Beckett’s novel, How It Is, makes a lot of our supposedly contemporary experimental literature* seem decades behind. This dark (much darker than his other long prose–there are no comic gags here) book may be seen as an addendum to his trilogy. If the narrator of The Unnameable exists in a limbo or purgatory, this narrator may have been returned or shipped off to an earth stripped to mud and sacks of food no one needs to eat. The prose features no capital letters, no indentations, no punctuation of any sort. It reads almost like a series of prose poems, though it is a highly structured novel. You must read these passages slowly and carefully.

The narrator, sometimes named Bom and sometimes named Bem, has prosecuted a relationship with Pim, who has since left him. Now he records three distinct phases of life and loss: before Pim, with Pim, and after Pim. But are these really memories? His voice operates beyond his will: “I say it as I hear it” and “murmur[s] it to the mud.” This sort of compulsion to speak haunts Beckett’s work. Here that compulsion seems an interesting play on his generally maximal subjectivity. What demand is there to speak, to make words of experience? But it’s also too much to say that the narrator would rather lie in the mud. Want and desire seem disconnected from the brain or soul.

This becomes clear when Bom encounters Pim. Really, Pim just ends up glued to him. Pim can sing. Beyond that, he is a kind of doll whose anatomy the narrator can bend and shake however he likes. Bom trains Pim to sing and shut up, among other things, by what I might call behavioristic if it were calculated and what I might call sadism if he gained any pleasure from it. I cannot even call it cruel, because the narrator has no particular moral sense. He merely operates according to his lights, digging his nails into Pim’s armpits to prompt a song and stabbing his “arse not the hole” with a can opener to make him speak. For the most part, their relationship is a description of these tortures and their purposes. But something interesting happens toward the end of this section: the narrator begins to have intimations of another world “up there” in the “light.” In this world, he has a wife that he confuses with Pim. In another theory, his life is being observed by Krim and Kram, who are interested for reasons he cannot divine.

His theories take on new importance in the third section. Pim’s gone and the narrator seems to spin out the metafictional dramatization of loss. Loss apparently cannot have a purpose unless it edifies or at least speaks to the world above. Otherwise, he really is a pathetic creature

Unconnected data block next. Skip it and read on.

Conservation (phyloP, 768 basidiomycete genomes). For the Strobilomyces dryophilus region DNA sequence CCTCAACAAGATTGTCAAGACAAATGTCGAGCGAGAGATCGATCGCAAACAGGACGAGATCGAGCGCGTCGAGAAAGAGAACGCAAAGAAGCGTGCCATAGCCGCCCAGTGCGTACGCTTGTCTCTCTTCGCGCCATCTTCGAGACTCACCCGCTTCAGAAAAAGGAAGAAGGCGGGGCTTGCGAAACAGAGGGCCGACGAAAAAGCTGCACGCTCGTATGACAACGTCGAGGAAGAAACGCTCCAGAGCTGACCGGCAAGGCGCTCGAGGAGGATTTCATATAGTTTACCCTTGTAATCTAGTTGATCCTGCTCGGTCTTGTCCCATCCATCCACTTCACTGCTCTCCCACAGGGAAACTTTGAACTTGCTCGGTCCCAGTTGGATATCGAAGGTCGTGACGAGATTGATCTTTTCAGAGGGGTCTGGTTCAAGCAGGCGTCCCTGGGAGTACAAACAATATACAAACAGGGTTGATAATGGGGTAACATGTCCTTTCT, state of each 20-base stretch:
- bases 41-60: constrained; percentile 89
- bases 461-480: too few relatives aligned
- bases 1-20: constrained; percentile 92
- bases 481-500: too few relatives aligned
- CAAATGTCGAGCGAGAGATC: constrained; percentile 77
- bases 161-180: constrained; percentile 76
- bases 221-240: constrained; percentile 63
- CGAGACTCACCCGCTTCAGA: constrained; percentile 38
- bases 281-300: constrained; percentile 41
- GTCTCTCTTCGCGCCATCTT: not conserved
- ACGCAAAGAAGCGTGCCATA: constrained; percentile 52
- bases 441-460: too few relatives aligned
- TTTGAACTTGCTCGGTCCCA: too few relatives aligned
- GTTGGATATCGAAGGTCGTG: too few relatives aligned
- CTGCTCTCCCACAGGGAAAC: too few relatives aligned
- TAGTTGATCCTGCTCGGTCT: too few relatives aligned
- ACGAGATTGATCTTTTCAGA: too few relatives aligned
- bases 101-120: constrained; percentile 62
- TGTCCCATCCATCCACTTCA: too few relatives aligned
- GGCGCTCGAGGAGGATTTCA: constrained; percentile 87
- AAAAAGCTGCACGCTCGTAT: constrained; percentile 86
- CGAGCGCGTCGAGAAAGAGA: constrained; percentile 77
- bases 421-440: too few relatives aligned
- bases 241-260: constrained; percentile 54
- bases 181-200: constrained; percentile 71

fallen in the mud from our mouths innumerable and ascending to where there is an ear a mind to understand a means of noting a care for us the wish to note the curiosity to understand an ear to hear even ill these scraps of other scraps of an antique rigmarole

At the same time, he gets an inkling of both his past and his future: Pim and Bom (or, sometimes, Bem) constantly exchange roles, the one time victim will become the torturer. Having just been a torturing Bom, he is now a Pim waiting for someone to come and train him. He is certain that most Pims and Boms in this world have no inkling of this repetition. Their between-relationship times are like blank spaces in which nothing can be remembered. All this plays well with the narrator’s brainless compulsions, but, left alone, seems like the baldest allegory for human relationships. Beckett will have no bald allegory. Indeed, as soon as the narrator works carefully through the implications of such a purely circular history, he curses its stupidity.

Now I can speak of a compulsion common to all Beckett’s narrators: the compulsion to make the world intelligible. Some of this novel’s greatest moments come when Beckett allows the narrator to fully articulate his theories and calculate just how many Bems, Boms, and Pims there might be in the world. But Beckett recognizes that this compulsion, while common, may never be satisfied. No theory can explain why we do what we do, and we are left to regret the loss of our Pims, and fear our future Pim selves.

*especially the cold psycho sexuality being plumbed in many quarters.

Thanks to Kerri Farrell Foley for publishing my latest piece, “Mannish,” in the new issue of Crack the Spine. While you’re there, check out a cool little poem by Ken Haas.


Megadeth: Killing is My Business … and Business is Good!
This is a time machine of American heavy metal. No matter who and how old you are, by listening to this album, you will be delivered to LA in 1983. You will be sixteen and male. You will have long hair and tight jeans. You will be ready for the pit. This is not dark music. It is fast and loud. It is immature fun. The lyrics involve comic book heroes, Monty Python rabbits, and the sexual fantasies of a gas station attendant. Still, you get a hint of Megadeth’s potential. In particular, Dave Mustaine shows himself to be an undisciplined prodigy on the guitar. That discipline would come, but not yet. It’s 83. Enjoy yourself.